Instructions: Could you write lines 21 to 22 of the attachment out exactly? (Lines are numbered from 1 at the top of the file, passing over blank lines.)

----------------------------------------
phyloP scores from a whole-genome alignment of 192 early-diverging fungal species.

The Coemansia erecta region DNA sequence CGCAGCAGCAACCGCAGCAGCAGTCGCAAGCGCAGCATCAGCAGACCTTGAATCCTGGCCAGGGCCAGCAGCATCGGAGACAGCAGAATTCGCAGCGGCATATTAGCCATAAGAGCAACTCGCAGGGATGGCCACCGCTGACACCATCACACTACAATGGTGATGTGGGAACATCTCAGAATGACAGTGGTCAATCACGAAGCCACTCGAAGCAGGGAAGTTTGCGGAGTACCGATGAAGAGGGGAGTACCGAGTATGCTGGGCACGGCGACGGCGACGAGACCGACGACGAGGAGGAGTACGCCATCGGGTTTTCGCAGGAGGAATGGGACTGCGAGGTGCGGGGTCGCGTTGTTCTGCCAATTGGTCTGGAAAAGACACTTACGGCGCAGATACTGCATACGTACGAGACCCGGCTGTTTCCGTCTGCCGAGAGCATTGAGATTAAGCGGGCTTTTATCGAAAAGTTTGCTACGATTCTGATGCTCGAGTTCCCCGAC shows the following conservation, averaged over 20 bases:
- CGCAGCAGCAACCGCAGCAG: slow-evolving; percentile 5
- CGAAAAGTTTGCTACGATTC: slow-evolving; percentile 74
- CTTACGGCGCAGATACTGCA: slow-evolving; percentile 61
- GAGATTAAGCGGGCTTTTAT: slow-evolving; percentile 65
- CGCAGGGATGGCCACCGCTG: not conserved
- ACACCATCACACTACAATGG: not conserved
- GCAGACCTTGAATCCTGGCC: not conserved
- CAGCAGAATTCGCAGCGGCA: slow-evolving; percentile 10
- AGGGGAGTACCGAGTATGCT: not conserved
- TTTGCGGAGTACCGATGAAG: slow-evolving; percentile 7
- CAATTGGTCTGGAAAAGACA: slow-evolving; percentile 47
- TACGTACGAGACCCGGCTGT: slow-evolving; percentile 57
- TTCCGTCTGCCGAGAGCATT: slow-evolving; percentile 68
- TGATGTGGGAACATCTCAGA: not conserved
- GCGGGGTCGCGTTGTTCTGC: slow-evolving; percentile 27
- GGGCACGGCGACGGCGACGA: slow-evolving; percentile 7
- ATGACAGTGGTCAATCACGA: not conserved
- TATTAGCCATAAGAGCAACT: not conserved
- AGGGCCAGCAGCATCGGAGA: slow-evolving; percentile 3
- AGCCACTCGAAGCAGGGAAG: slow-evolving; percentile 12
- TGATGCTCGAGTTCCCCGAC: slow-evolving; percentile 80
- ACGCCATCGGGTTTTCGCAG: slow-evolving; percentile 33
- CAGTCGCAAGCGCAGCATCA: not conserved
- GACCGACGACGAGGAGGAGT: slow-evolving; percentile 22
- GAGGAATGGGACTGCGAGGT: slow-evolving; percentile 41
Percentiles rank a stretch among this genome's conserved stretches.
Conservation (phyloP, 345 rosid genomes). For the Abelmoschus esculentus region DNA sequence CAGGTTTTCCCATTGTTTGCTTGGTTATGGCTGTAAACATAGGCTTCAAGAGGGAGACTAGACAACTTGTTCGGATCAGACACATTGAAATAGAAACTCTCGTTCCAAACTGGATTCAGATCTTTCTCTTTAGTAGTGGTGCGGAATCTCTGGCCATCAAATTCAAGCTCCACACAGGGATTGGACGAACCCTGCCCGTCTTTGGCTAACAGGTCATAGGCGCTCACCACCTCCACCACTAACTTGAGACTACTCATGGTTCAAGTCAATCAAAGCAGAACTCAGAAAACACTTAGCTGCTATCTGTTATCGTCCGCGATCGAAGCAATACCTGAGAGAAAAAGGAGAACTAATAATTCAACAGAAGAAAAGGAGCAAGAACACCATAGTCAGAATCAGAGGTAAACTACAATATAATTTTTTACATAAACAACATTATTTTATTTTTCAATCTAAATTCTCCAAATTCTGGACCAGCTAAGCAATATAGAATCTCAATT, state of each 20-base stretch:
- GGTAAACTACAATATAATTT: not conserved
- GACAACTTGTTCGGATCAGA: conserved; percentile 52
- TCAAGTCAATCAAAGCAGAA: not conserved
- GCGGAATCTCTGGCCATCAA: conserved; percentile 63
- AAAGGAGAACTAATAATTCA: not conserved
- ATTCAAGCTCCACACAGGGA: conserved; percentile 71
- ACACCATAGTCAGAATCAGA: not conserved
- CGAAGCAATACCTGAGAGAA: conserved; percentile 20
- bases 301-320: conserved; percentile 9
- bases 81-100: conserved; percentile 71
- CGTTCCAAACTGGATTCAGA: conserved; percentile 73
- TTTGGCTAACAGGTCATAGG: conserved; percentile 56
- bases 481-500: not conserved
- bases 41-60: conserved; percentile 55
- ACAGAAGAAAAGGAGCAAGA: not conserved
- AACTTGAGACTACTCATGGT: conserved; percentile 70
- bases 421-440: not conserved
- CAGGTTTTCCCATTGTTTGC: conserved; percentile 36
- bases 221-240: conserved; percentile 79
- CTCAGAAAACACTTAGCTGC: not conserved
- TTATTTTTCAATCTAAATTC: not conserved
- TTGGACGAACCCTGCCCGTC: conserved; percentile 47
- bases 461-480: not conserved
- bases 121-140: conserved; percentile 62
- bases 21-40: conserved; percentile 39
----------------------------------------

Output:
- AGGGCCAGCAGCATCGGAGA: slow-evolving; percentile 3
- AGCCACTCGAAGCAGGGAAG: slow-evolving; percentile 12